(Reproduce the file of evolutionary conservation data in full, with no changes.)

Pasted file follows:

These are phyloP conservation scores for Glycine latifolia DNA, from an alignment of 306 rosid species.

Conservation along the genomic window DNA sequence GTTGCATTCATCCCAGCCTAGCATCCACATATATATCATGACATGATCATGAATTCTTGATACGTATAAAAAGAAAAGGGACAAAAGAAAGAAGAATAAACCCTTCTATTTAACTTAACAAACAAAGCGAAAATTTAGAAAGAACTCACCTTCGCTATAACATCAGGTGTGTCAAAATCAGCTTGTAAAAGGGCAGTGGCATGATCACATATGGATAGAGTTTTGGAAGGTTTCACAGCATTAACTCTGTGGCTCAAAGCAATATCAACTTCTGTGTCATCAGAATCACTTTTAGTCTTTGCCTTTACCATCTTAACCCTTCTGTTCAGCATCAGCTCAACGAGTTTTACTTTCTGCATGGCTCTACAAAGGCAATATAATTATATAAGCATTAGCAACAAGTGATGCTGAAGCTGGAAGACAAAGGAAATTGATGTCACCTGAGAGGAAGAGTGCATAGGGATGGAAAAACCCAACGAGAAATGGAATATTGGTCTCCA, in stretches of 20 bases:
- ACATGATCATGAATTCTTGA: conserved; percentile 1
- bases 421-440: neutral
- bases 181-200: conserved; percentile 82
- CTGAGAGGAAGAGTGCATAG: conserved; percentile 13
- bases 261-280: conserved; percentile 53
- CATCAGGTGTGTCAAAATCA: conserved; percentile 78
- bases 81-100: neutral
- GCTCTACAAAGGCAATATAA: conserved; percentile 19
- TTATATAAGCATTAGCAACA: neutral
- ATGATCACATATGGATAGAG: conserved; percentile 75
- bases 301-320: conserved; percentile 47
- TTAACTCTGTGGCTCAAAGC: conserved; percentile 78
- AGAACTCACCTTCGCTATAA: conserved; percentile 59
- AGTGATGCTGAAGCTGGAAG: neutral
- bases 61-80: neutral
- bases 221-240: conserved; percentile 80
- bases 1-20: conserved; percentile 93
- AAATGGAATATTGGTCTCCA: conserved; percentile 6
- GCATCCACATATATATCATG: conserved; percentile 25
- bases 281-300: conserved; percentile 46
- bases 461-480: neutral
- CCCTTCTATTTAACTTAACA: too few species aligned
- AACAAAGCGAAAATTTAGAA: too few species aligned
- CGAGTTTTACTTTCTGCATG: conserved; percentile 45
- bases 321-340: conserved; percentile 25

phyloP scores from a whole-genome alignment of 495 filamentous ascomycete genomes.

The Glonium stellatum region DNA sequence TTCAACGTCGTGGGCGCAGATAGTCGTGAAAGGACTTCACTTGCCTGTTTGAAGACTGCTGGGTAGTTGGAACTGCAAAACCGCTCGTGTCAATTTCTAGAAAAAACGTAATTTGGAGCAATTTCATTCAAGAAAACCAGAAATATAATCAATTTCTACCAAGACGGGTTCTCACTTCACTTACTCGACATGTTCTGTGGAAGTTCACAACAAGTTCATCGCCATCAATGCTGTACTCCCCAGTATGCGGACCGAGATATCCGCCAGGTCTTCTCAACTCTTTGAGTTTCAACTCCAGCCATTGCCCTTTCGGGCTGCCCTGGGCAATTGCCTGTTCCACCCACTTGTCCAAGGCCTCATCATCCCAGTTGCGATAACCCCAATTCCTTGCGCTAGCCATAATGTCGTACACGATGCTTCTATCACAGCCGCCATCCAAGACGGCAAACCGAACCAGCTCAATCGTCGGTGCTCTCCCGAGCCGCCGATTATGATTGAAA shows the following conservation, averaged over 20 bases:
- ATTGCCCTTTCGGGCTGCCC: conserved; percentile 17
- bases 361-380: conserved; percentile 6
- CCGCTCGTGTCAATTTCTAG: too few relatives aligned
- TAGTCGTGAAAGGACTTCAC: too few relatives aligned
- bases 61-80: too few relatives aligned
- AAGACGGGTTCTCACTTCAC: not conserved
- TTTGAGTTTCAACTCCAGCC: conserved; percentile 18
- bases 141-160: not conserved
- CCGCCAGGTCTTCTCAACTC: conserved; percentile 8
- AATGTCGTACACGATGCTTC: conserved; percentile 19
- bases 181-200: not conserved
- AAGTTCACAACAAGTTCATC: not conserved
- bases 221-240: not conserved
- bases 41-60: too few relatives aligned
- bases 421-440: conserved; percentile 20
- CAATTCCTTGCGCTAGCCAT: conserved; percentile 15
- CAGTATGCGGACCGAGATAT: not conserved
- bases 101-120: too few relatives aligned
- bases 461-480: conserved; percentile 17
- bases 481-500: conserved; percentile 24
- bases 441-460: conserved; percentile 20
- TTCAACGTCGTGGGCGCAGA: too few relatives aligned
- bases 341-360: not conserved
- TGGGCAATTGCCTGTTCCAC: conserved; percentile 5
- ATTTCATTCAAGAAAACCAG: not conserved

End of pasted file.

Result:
These are phyloP conservation scores for Glycine latifolia DNA, from an alignment of 306 rosid species.

Conservation along the genomic window DNA sequence GTTGCATTCATCCCAGCCTAGCATCCACATATATATCATGACATGATCATGAATTCTTGATACGTATAAAAAGAAAAGGGACAAAAGAAAGAAGAATAAACCCTTCTATTTAACTTAACAAACAAAGCGAAAATTTAGAAAGAACTCACCTTCGCTATAACATCAGGTGTGTCAAAATCAGCTTGTAAAAGGGCAGTGGCATGATCACATATGGATAGAGTTTTGGAAGGTTTCACAGCATTAACTCTGTGGCTCAAAGCAATATCAACTTCTGTGTCATCAGAATCACTTTTAGTCTTTGCCTTTACCATCTTAACCCTTCTGTTCAGCATCAGCTCAACGAGTTTTACTTTCTGCATGGCTCTACAAAGGCAATATAATTATATAAGCATTAGCAACAAGTGATGCTGAAGCTGGAAGACAAAGGAAATTGATGTCACCTGAGAGGAAGAGTGCATAGGGATGGAAAAACCCAACGAGAAATGGAATATTGGTCTCCA, in stretches of 20 bases:
- ACATGATCATGAATTCTTGA: conserved; percentile 1
- bases 421-440: neutral
- bases 181-200: conserved; percentile 82
- CTGAGAGGAAGAGTGCATAG: conserved; percentile 13
- bases 261-280: conserved; percentile 53
- CATCAGGTGTGTCAAAATCA: conserved; percentile 78
- bases 81-100: neutral
- GCTCTACAAAGGCAATATAA: conserved; percentile 19
- TTATATAAGCATTAGCAACA: neutral
- ATGATCACATATGGATAGAG: conserved; percentile 75
- bases 301-320: conserved; percentile 47
- TTAACTCTGTGGCTCAAAGC: conserved; percentile 78
- AGAACTCACCTTCGCTATAA: conserved; percentile 59
- AGTGATGCTGAAGCTGGAAG: neutral
- bases 61-80: neutral
- bases 221-240: conserved; percentile 80
- bases 1-20: conserved; percentile 93
- AAATGGAATATTGGTCTCCA: conserved; percentile 6
- GCATCCACATATATATCATG: conserved; percentile 25
- bases 281-300: conserved; percentile 46
- bases 461-480: neutral
- CCCTTCTATTTAACTTAACA: too few species aligned
- AACAAAGCGAAAATTTAGAA: too few species aligned
- CGAGTTTTACTTTCTGCATG: conserved; percentile 45
- bases 321-340: conserved; percentile 25

phyloP scores from a whole-genome alignment of 495 filamentous ascomycete genomes.

The Glonium stellatum region DNA sequence TTCAACGTCGTGGGCGCAGATAGTCGTGAAAGGACTTCACTTGCCTGTTTGAAGACTGCTGGGTAGTTGGAACTGCAAAACCGCTCGTGTCAATTTCTAGAAAAAACGTAATTTGGAGCAATTTCATTCAAGAAAACCAGAAATATAATCAATTTCTACCAAGACGGGTTCTCACTTCACTTACTCGACATGTTCTGTGGAAGTTCACAACAAGTTCATCGCCATCAATGCTGTACTCCCCAGTATGCGGACCGAGATATCCGCCAGGTCTTCTCAACTCTTTGAGTTTCAACTCCAGCCATTGCCCTTTCGGGCTGCCCTGGGCAATTGCCTGTTCCACCCACTTGTCCAAGGCCTCATCATCCCAGTTGCGATAACCCCAATTCCTTGCGCTAGCCATAATGTCGTACACGATGCTTCTATCACAGCCGCCATCCAAGACGGCAAACCGAACCAGCTCAATCGTCGGTGCTCTCCCGAGCCGCCGATTATGATTGAAA shows the following conservation, averaged over 20 bases:
- ATTGCCCTTTCGGGCTGCCC: conserved; percentile 17
- bases 361-380: conserved; percentile 6
- CCGCTCGTGTCAATTTCTAG: too few relatives aligned
- TAGTCGTGAAAGGACTTCAC: too few relatives aligned
- bases 61-80: too few relatives aligned
- AAGACGGGTTCTCACTTCAC: not conserved
- TTTGAGTTTCAACTCCAGCC: conserved; percentile 18
- bases 141-160: not conserved
- CCGCCAGGTCTTCTCAACTC: conserved; percentile 8
- AATGTCGTACACGATGCTTC: conserved; percentile 19
- bases 181-200: not conserved
- AAGTTCACAACAAGTTCATC: not conserved
- bases 221-240: not conserved
- bases 41-60: too few relatives aligned
- bases 421-440: conserved; percentile 20
- CAATTCCTTGCGCTAGCCAT: conserved; percentile 15
- CAGTATGCGGACCGAGATAT: not conserved
- bases 101-120: too few relatives aligned
- bases 461-480: conserved; percentile 17
- bases 481-500: conserved; percentile 24
- bases 441-460: conserved; percentile 20
- TTCAACGTCGTGGGCGCAGA: too few relatives aligned
- bases 341-360: not conserved
- TGGGCAATTGCCTGTTCCAC: conserved; percentile 5
- ATTTCATTCAAGAAAACCAG: not conserved